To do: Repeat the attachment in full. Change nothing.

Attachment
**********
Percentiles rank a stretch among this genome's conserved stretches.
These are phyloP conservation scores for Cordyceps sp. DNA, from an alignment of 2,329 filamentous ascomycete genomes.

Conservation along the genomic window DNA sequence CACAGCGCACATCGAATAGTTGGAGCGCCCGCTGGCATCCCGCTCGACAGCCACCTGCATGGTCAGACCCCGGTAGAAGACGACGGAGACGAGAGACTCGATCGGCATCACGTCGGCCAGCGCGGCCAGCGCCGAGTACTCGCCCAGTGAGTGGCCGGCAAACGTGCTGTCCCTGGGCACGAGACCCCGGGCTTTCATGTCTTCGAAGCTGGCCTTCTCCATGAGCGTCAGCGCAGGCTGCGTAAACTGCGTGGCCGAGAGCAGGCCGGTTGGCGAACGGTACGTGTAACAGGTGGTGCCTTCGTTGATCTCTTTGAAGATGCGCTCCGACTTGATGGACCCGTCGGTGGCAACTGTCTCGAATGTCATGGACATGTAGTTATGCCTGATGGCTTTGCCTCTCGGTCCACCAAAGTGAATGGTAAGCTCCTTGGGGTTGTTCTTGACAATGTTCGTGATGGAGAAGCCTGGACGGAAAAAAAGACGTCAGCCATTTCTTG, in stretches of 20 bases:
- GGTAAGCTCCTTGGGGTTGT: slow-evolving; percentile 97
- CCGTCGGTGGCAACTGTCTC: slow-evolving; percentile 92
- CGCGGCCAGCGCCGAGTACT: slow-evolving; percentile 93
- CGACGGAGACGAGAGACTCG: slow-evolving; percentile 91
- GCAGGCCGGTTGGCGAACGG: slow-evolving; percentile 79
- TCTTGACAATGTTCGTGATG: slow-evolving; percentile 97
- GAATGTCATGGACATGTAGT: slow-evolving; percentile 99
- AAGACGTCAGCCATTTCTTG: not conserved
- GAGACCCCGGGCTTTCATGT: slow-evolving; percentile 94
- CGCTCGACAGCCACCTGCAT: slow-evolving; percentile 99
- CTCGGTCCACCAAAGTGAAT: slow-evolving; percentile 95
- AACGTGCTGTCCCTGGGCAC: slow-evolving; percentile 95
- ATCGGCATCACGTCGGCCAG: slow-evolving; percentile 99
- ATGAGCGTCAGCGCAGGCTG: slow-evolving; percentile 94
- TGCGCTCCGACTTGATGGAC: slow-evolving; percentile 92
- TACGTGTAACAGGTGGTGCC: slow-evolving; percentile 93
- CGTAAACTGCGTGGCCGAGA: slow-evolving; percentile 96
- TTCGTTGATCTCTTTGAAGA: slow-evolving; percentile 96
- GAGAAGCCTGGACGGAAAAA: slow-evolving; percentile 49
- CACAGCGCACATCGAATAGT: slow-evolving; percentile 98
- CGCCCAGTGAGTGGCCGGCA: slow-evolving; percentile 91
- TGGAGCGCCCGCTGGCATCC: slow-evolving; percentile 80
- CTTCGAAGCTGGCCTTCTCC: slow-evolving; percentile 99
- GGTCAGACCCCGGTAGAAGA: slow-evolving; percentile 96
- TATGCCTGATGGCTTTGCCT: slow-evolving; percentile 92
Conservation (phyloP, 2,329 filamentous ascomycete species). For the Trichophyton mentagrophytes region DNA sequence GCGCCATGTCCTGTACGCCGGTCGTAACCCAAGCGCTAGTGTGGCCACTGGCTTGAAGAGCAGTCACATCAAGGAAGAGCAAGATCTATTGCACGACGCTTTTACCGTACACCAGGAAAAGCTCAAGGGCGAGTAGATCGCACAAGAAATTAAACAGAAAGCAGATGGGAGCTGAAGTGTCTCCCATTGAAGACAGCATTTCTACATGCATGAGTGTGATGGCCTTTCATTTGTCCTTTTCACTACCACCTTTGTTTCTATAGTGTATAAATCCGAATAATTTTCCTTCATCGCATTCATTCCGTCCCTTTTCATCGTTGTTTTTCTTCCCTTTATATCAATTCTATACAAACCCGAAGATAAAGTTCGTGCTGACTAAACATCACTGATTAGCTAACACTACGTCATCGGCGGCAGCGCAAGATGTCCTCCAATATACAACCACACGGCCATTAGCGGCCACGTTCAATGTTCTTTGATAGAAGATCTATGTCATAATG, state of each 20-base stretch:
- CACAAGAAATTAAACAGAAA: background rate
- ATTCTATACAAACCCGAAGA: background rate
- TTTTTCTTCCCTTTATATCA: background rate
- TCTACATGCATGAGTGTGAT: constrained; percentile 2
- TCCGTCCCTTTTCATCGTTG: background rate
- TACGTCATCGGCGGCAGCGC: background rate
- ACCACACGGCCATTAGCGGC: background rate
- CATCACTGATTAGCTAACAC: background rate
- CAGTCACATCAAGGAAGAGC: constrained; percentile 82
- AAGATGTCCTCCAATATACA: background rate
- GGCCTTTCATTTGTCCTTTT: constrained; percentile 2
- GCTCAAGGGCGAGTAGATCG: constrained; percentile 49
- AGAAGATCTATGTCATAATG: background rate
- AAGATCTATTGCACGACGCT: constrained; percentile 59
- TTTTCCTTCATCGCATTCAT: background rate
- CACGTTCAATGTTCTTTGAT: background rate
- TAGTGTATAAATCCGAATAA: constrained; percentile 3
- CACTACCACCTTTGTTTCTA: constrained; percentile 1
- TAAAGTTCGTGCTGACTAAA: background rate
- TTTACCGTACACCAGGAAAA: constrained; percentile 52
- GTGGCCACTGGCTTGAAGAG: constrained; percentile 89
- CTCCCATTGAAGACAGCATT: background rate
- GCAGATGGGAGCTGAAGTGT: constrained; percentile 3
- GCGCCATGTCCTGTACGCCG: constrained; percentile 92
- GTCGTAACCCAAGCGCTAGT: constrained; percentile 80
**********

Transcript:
Percentiles rank a stretch among this genome's conserved stretches.
These are phyloP conservation scores for Cordyceps sp. DNA, from an alignment of 2,329 filamentous ascomycete genomes.

Conservation along the genomic window DNA sequence CACAGCGCACATCGAATAGTTGGAGCGCCCGCTGGCATCCCGCTCGACAGCCACCTGCATGGTCAGACCCCGGTAGAAGACGACGGAGACGAGAGACTCGATCGGCATCACGTCGGCCAGCGCGGCCAGCGCCGAGTACTCGCCCAGTGAGTGGCCGGCAAACGTGCTGTCCCTGGGCACGAGACCCCGGGCTTTCATGTCTTCGAAGCTGGCCTTCTCCATGAGCGTCAGCGCAGGCTGCGTAAACTGCGTGGCCGAGAGCAGGCCGGTTGGCGAACGGTACGTGTAACAGGTGGTGCCTTCGTTGATCTCTTTGAAGATGCGCTCCGACTTGATGGACCCGTCGGTGGCAACTGTCTCGAATGTCATGGACATGTAGTTATGCCTGATGGCTTTGCCTCTCGGTCCACCAAAGTGAATGGTAAGCTCCTTGGGGTTGTTCTTGACAATGTTCGTGATGGAGAAGCCTGGACGGAAAAAAAGACGTCAGCCATTTCTTG, in stretches of 20 bases:
- GGTAAGCTCCTTGGGGTTGT: slow-evolving; percentile 97
- CCGTCGGTGGCAACTGTCTC: slow-evolving; percentile 92
- CGCGGCCAGCGCCGAGTACT: slow-evolving; percentile 93
- CGACGGAGACGAGAGACTCG: slow-evolving; percentile 91
- GCAGGCCGGTTGGCGAACGG: slow-evolving; percentile 79
- TCTTGACAATGTTCGTGATG: slow-evolving; percentile 97
- GAATGTCATGGACATGTAGT: slow-evolving; percentile 99
- AAGACGTCAGCCATTTCTTG: not conserved
- GAGACCCCGGGCTTTCATGT: slow-evolving; percentile 94
- CGCTCGACAGCCACCTGCAT: slow-evolving; percentile 99
- CTCGGTCCACCAAAGTGAAT: slow-evolving; percentile 95
- AACGTGCTGTCCCTGGGCAC: slow-evolving; percentile 95
- ATCGGCATCACGTCGGCCAG: slow-evolving; percentile 99
- ATGAGCGTCAGCGCAGGCTG: slow-evolving; percentile 94
- TGCGCTCCGACTTGATGGAC: slow-evolving; percentile 92
- TACGTGTAACAGGTGGTGCC: slow-evolving; percentile 93
- CGTAAACTGCGTGGCCGAGA: slow-evolving; percentile 96
- TTCGTTGATCTCTTTGAAGA: slow-evolving; percentile 96
- GAGAAGCCTGGACGGAAAAA: slow-evolving; percentile 49
- CACAGCGCACATCGAATAGT: slow-evolving; percentile 98
- CGCCCAGTGAGTGGCCGGCA: slow-evolving; percentile 91
- TGGAGCGCCCGCTGGCATCC: slow-evolving; percentile 80
- CTTCGAAGCTGGCCTTCTCC: slow-evolving; percentile 99
- GGTCAGACCCCGGTAGAAGA: slow-evolving; percentile 96
- TATGCCTGATGGCTTTGCCT: slow-evolving; percentile 92
Conservation (phyloP, 2,329 filamentous ascomycete species). For the Trichophyton mentagrophytes region DNA sequence GCGCCATGTCCTGTACGCCGGTCGTAACCCAAGCGCTAGTGTGGCCACTGGCTTGAAGAGCAGTCACATCAAGGAAGAGCAAGATCTATTGCACGACGCTTTTACCGTACACCAGGAAAAGCTCAAGGGCGAGTAGATCGCACAAGAAATTAAACAGAAAGCAGATGGGAGCTGAAGTGTCTCCCATTGAAGACAGCATTTCTACATGCATGAGTGTGATGGCCTTTCATTTGTCCTTTTCACTACCACCTTTGTTTCTATAGTGTATAAATCCGAATAATTTTCCTTCATCGCATTCATTCCGTCCCTTTTCATCGTTGTTTTTCTTCCCTTTATATCAATTCTATACAAACCCGAAGATAAAGTTCGTGCTGACTAAACATCACTGATTAGCTAACACTACGTCATCGGCGGCAGCGCAAGATGTCCTCCAATATACAACCACACGGCCATTAGCGGCCACGTTCAATGTTCTTTGATAGAAGATCTATGTCATAATG, state of each 20-base stretch:
- CACAAGAAATTAAACAGAAA: background rate
- ATTCTATACAAACCCGAAGA: background rate
- TTTTTCTTCCCTTTATATCA: background rate
- TCTACATGCATGAGTGTGAT: constrained; percentile 2
- TCCGTCCCTTTTCATCGTTG: background rate
- TACGTCATCGGCGGCAGCGC: background rate
- ACCACACGGCCATTAGCGGC: background rate
- CATCACTGATTAGCTAACAC: background rate
- CAGTCACATCAAGGAAGAGC: constrained; percentile 82
- AAGATGTCCTCCAATATACA: background rate
- GGCCTTTCATTTGTCCTTTT: constrained; percentile 2
- GCTCAAGGGCGAGTAGATCG: constrained; percentile 49
- AGAAGATCTATGTCATAATG: background rate
- AAGATCTATTGCACGACGCT: constrained; percentile 59
- TTTTCCTTCATCGCATTCAT: background rate
- CACGTTCAATGTTCTTTGAT: background rate
- TAGTGTATAAATCCGAATAA: constrained; percentile 3
- CACTACCACCTTTGTTTCTA: constrained; percentile 1
- TAAAGTTCGTGCTGACTAAA: background rate
- TTTACCGTACACCAGGAAAA: constrained; percentile 52
- GTGGCCACTGGCTTGAAGAG: constrained; percentile 89
- CTCCCATTGAAGACAGCATT: background rate
- GCAGATGGGAGCTGAAGTGT: constrained; percentile 3
- GCGCCATGTCCTGTACGCCG: constrained; percentile 92
- GTCGTAACCCAAGCGCTAGT: constrained; percentile 80